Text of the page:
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Medicare 101

8 Frequently Asked Questions About Medicare Supplement Insurance

Christian Worstell

by Christian Worstell | Published December 15, 2023 | Reviewed by John Krahnert

Medicare Supplement Insurance (also called Medigap) is an optional type of insurance that can be used in combination with Original Medicare (Parts A and B). A Medicare Supplement Insurance plan helps pay for out-of-pocket expenses that are associated with Original Medicare, such as deductibles, coinsurance and copayments, as well as other costs.

Below are some frequently asked questions related to Medicare Supplement Insurance. 

1. What does Medicare Supplement Insurance cover?

Each Medicare Supplement Insurance plan provides either full, partial or no coverage for each of the following nine basic benefit areas:

  1. Medicare Part A coinsurance and hospital costs
  2. Medicare Part B copayments and coinsurance
  3. The first three pints of blood needed for a transfusion 
  4. Medicare Part A hospice care copayments and coinsurance
  5. Medicare Part A coinsurance for skilled nursing care facility
  6. Medicare Part A deductible
  7. Medicare Part B deductible
  8. Medicare Part B excess charges
  9. Foreign travel emergency care

Each of the 10 types of Medigap plans are standardized across the country in terms of coverage. In other words, a plan type sold by a company in one area of the country must offer the exact same combination of benefits as the same plan type sold by a different company in another part of the country.

*Coverage for Medicare Supplement Insurance is standardized differently in Minnesota, Wisconsin and Massachusetts. 

2. How much does a Medigap plan cost?

Medicare Supplement Insurance is sold on the private marketplace, so each insurance company is free to set their own prices for any given plan. The cost of a plan can vary greatly based on a few factors.

  • Plan prices can differ based on location. For example, the price of a plan in New York may be quite different than the cost of the very same plan sold in California, even though they offer the exact same basic benefits.
  • In addition to setting their own prices, insurance companies are also free to offer any discounts that they wish. Discounts are often offered for things like being a nonsmoker, being married or paying your premium on an annual instead of monthly basis.
  • Insurance companies may use different pricing models to determine your rates. You may pay a little more if you first enroll in a plan when you’re older. It is also possible that the cost of your plan will go up as you age.

You may have to pay more for a plan if the insurance company is allowed to use medical underwriting to determine the cost of your plan.  

3. How do I know if I am eligible for Medicare Supplement Insurance?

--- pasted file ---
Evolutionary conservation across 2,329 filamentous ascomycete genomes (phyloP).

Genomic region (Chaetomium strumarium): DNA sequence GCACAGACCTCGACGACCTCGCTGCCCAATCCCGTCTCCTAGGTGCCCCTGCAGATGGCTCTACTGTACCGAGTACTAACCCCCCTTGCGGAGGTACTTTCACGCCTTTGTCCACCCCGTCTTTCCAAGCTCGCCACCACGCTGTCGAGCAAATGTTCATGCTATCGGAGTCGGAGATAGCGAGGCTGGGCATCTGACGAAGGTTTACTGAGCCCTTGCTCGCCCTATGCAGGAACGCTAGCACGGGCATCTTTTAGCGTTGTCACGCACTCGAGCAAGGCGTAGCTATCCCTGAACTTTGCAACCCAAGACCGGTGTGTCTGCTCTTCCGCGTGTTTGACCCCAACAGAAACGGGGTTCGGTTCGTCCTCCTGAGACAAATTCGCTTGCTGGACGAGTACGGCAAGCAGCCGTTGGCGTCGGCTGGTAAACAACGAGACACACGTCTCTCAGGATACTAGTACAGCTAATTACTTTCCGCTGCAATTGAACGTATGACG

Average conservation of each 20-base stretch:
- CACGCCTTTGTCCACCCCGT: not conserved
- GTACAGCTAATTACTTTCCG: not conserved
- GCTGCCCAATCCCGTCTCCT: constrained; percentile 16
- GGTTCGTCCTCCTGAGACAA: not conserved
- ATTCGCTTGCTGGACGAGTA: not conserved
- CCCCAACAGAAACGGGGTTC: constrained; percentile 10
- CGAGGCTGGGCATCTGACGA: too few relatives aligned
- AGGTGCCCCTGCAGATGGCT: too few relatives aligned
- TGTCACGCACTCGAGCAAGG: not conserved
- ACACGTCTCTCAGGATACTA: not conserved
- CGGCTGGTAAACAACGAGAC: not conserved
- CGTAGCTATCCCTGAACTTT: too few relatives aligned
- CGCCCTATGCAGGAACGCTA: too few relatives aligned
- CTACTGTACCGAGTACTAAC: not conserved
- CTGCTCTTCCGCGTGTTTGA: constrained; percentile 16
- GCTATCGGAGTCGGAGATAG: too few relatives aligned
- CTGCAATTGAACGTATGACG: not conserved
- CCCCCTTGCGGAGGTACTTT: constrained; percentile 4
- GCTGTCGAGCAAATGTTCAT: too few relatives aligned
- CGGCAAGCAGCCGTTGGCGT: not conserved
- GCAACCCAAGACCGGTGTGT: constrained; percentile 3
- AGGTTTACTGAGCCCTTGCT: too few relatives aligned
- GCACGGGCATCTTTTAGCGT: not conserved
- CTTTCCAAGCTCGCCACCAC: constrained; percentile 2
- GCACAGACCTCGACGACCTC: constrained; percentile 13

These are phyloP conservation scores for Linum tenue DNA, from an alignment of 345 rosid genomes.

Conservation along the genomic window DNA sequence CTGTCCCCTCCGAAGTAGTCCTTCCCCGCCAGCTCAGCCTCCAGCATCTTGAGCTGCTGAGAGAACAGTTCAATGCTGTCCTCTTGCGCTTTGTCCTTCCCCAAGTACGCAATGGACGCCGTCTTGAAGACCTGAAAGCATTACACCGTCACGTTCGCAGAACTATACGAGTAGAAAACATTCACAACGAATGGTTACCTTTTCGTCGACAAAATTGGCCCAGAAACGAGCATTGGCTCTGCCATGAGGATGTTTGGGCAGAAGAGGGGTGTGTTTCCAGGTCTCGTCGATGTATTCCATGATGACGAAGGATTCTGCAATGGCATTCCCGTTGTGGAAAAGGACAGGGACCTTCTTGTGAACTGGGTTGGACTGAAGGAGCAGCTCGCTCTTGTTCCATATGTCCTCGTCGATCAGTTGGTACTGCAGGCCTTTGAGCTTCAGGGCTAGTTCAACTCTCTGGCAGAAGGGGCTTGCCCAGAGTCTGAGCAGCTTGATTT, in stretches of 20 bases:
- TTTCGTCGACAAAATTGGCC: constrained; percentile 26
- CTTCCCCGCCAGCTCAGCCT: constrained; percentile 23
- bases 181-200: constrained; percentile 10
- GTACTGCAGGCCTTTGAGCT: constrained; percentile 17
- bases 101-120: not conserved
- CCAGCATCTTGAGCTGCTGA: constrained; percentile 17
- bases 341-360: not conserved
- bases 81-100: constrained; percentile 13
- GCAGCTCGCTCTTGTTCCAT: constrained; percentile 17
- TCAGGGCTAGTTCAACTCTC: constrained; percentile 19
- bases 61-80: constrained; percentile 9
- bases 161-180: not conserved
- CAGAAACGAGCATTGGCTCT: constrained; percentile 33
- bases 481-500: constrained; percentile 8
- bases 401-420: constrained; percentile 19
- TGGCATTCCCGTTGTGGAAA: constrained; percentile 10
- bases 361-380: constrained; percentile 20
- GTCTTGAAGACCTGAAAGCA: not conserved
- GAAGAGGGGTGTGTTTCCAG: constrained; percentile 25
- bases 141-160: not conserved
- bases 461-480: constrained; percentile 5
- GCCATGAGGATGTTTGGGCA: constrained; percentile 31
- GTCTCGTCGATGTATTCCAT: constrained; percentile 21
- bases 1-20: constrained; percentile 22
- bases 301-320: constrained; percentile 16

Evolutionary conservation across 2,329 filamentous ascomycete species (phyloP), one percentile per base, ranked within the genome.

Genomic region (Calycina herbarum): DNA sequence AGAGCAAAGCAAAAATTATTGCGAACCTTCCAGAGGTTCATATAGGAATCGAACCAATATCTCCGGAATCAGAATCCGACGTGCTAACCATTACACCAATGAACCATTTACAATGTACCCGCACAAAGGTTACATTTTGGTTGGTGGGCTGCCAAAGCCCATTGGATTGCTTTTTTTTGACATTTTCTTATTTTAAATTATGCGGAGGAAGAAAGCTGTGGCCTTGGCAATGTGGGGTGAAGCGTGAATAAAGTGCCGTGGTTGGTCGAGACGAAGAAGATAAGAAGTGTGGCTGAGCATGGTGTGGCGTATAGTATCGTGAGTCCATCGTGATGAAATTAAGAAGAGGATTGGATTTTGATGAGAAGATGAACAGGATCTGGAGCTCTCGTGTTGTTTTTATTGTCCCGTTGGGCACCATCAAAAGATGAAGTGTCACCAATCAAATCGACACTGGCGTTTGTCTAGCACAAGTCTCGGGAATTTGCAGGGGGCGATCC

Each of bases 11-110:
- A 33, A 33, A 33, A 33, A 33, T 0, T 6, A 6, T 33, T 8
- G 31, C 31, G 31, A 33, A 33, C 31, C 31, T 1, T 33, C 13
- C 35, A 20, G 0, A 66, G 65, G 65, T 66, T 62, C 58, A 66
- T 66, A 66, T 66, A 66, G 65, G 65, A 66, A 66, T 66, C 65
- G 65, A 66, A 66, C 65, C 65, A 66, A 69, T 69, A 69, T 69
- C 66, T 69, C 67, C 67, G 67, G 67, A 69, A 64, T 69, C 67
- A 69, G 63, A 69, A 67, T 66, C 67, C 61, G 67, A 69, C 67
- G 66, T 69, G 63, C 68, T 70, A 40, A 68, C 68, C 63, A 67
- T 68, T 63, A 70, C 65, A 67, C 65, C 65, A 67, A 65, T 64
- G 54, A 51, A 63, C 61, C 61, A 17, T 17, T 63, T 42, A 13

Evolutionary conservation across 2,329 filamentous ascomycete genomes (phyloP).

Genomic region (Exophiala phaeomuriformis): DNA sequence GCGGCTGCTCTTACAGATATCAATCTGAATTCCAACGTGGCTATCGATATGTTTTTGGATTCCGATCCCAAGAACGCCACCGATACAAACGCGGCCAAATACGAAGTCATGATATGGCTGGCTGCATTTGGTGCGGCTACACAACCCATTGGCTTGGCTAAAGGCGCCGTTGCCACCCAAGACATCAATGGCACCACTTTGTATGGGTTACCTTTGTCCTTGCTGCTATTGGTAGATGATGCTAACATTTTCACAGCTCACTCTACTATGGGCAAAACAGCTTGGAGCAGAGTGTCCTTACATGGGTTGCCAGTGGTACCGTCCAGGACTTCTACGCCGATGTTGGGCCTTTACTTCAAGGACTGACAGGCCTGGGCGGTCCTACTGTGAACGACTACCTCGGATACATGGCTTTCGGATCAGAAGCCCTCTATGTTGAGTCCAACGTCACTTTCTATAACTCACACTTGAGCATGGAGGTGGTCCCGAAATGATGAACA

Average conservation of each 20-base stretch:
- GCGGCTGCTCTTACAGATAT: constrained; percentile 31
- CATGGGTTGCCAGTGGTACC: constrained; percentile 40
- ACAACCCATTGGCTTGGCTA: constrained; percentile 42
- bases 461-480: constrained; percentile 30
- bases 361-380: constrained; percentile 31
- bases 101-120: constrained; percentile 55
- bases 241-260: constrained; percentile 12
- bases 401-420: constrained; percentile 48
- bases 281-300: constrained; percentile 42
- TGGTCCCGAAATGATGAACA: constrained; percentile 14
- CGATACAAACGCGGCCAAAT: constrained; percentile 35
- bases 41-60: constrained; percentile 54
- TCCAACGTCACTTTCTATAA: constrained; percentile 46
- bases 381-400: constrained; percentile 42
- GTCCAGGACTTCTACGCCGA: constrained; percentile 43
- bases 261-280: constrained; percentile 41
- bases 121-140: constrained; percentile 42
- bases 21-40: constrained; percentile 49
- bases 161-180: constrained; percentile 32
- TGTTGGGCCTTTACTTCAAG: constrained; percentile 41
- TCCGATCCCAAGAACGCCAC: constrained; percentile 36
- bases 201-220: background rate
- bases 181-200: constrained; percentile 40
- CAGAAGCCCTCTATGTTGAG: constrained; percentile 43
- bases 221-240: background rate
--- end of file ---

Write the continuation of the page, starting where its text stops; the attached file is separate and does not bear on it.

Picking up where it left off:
In order to be eligible for a Medicare Supplement Insurance plan, you must meet each of the following requirements:

  1. You must be enrolled in both Part A and Part B of Medicare
  2. You must be at least 65 years old or live in a state that allows Medigap coverage for people under 65 who have end-stage renal disease or a qualifying disability* 
  3. You must live in a state that sells the plan you are interested in purchasing. Not all plans are available in every state

*The states that are required to offer Medigap plans for people under the age of 65 include: CA, CO, CT, DE, FL, GA, HI, IL, LA, ME, MD, MA, MI, MN, MS, MO, NH, NJ, NY, NC, OK, OR, PA, SD, TN, TX, OK, VT, WI.

4. When can I enroll?

The best time to enroll in Medigap is during your Medigap open enrollment period. This is a six-month period that begins the month that you are enrolled in Medicare Part B and are at least 65 years old (or qualify because of a disability or end-stage renal disease).

During your open enrollment period, insurance companies are not allowed to use medical underwriting when considering your application. You may also switch Medigap plans during this time if you aren't satisfied with the one you initially selected.

However, if you enroll in a plan outside of your open enrollment period, insurance companies may be allowed to base the cost of your plan on your current and past health. This could lead to a higher premium. And if a company determines your health is too poor, they may deny you coverage entirely (which they are not allowed to do if you enroll during your open enrollment period).

5. Will I be able to keep my doctor?

Any physician or facility that accepts Medicare also accepts Medicare Supplement Insurance. So as long as your provider accepts Medicare, your Medigap plan will also be accepted.

6. What if I move to a new state or spend part of the year in another location?

If you move to a new state or have a seasonal retreat, your Medigap plan will usually travel with you, even if that plan is not sold in the other state. It’s best to check with your insurance agent to make sure your Medigap coverage will travel with you wherever you go.

7. Can I use a Medicare Supplement Insurance plan with a Medicare Advantage plan?

A Medicare Supplement Insurance plan may only be used in conjunction with Original Medicare (Part A and Part B). If you are enrolled in a Medicare Advantage plan and enroll in a Medicare Supplement Insurance plan, you will need to leave your Medicare Advantage plan before your Medigap plan takes effect.

8. How do I enroll in a Medigap plan?

Contact a licensed agent. Because the prices and availability of plans can differ from one insurance company to another, the best way to shop for a plan is to compare offerings from multiple insurance companies in your area. The best way to do this is to have an agent provide you with a range of plan options and price quotes once you are age-eligible.

Speak to an agent today at 1-800-995-4219 to compare your Medigap plan options.

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